"Knowledge is now the rote memorization of “facts”, and educators who try to get students to understand concepts are now enemies of knowledge."
We all know that the creationists have been busily trying to redefine science so that they can call Bible-based faith that the earth is 6000 years old “science”, while empirical research and validated theories are relabeled “dogma”. But now they’re going to reach deeper into the educational process and redefine “knowledge”.
While most of us think that it is ignorance that needs to be stamped out, advocates of Kentucky’s new unapproved and forcibly implemented science standards are targeting … knowledge.
Just take a gander at the responses to my opinion piece in the Louisville Courier-Journal which were published on Monday. According to Brad Matthews, former director of curriculum and assessment for the Jefferson County Public Schools, one reason we need these unapproved and forcibly implement standards is to extirpate that bane of all modern permissivist educators: memorization.
"Science education has moved away from the memorization of many facts," says Matthews, "and toward understanding how the laws and principles of science are applied."
That’s right: students have memorized too many facts. Their heads are bursting with scientific facts. There is not enough room in their tiny little brains for an understanding of how these facts should be applied because all the room us currently taken up by scientific facts which these students have memorized. There is simply no space in those fact-crowded little heads for scientific concepts.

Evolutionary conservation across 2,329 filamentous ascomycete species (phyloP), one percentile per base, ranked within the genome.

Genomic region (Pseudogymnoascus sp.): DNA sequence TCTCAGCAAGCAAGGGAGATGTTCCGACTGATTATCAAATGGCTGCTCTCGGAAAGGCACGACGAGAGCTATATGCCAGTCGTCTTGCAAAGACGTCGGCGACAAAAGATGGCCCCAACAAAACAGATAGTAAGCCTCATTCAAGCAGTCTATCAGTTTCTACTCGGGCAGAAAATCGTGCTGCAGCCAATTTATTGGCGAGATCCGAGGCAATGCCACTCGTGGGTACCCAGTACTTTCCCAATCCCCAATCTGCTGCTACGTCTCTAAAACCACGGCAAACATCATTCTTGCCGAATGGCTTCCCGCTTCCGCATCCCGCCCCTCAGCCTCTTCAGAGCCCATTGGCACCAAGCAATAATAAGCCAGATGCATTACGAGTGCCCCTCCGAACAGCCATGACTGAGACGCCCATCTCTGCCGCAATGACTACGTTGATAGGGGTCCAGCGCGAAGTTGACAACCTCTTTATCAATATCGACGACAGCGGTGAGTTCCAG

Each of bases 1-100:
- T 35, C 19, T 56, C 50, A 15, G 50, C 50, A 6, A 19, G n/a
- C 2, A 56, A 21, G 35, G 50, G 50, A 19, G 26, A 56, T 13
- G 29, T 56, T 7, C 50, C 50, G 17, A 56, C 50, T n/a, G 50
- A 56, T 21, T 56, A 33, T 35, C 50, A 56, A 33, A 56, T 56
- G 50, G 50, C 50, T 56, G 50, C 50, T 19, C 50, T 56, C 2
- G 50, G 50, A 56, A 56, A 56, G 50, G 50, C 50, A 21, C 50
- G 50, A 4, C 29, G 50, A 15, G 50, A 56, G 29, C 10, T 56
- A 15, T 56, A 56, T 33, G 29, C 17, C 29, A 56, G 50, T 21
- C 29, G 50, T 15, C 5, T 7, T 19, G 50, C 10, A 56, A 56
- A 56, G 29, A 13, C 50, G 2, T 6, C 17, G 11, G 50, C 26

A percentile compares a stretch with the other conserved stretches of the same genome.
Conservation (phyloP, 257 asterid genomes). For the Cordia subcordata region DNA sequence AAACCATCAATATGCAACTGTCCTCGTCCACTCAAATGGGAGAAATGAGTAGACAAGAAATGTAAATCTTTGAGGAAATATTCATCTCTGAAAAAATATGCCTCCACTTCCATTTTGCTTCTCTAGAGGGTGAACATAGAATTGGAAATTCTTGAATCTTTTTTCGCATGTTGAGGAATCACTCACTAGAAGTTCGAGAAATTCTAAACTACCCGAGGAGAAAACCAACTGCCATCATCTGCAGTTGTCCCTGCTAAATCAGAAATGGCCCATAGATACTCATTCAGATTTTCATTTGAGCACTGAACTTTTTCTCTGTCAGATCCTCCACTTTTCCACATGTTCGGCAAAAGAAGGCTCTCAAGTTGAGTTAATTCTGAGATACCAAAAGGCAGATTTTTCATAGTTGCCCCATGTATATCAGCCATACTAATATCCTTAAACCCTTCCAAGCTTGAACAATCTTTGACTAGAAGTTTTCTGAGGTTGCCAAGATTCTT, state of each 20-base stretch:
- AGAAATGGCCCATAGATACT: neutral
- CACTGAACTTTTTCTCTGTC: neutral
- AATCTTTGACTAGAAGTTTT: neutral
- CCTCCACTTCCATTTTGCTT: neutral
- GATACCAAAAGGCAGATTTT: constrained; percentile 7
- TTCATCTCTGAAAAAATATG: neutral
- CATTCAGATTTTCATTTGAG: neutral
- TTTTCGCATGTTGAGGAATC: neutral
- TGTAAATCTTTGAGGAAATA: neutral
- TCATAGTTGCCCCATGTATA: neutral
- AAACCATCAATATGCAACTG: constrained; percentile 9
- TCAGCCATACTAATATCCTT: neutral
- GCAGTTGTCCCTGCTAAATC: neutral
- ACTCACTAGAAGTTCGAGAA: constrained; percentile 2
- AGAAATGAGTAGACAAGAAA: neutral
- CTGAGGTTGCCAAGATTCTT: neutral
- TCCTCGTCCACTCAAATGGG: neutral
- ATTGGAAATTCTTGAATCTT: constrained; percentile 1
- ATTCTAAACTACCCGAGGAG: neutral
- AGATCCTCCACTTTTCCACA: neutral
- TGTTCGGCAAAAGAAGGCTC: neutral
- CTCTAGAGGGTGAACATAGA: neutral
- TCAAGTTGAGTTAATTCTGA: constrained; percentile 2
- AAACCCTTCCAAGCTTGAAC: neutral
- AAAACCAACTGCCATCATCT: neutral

The solution is obvious to people like Matthews: clear all that knowledge out of there so they will be able to apply the knowledge they will no longer have under these standards.
Knowledge is now the rote memorization of “facts”, and educators who try to get students to understand concepts are now enemies of knowledge. I’m sure the taskmasters who run madrassas are now nodding their heads in complete agreement.
Brad Matthews’ statement is entirely reasonable, and does not warrant one iota of the hyperbole Cothran applies to it. The worst classes in the world are the ones where we sit students down and force them to memorize strings of data and then regurgitate them onto an exam. That does not imply that kids shouldn’t have to master some basic rote skills; sorry, gang, knowing your times tables is still important as a basic life skill.
But you still have to understand how to apply that knowledge. For instance, in cell biology, I expect my students to memorize the structure of a peptide bond (that’s not hard) and the basic properties of the classes of amino acids (only slightly harder), and we talk about some basic chemical reactions, like hydrolysis. They should be able to figure out how you break a peptide bond, without memorizing all the pairwise combinations of amino acids and how they’re split chemically. Once you know the general principle you can apply it everywhere!
Also, if you’re learning science, you have to learn how to fit new facts into an existing body of knowledge, and memorization won’t cut it.
What these guys are really afraid of is that deep ideas like evolution are natural inferences from all the data and facts floating around in science — if you learn how to think, you’ll inevitably figure out that creationism is bullshit, evolution actually works and makes sense, and that all those religious cranks have been lying to us. So in defense they want to truncate education: memorize what we already know (and even that they will tightly circumscribe), but don’t you dare teach kids how to think.
Seasonal dishes in the fall can be wonderful. But processed-food makers, especially candy makers, do their best to crush our spirits. Pumpkin Spice Hershey’s Kisses are gross, Mellowcreme Pumpkins are startlingly bland, and the Milky Way Caramel Apple candies are a bizarre mix of cinnamon, fake apple, and chocolate.
But the worst, far and away, is Candy Corn Oreos. They mix the “is it really even an Oreo” vanilla cookie with a yellow and orange filling designed to taste like candy corn. It kind of does taste like candy corn. It kind of also tastes like food coloring, and wax, and low-grade sugar. And, on a personal note, I hate that I had to eat them to write this blog entry. I hate that I had to eat like 3 of them to properly describe the taste. I hate everything.
Art Nouveau interiors.
This pleases me.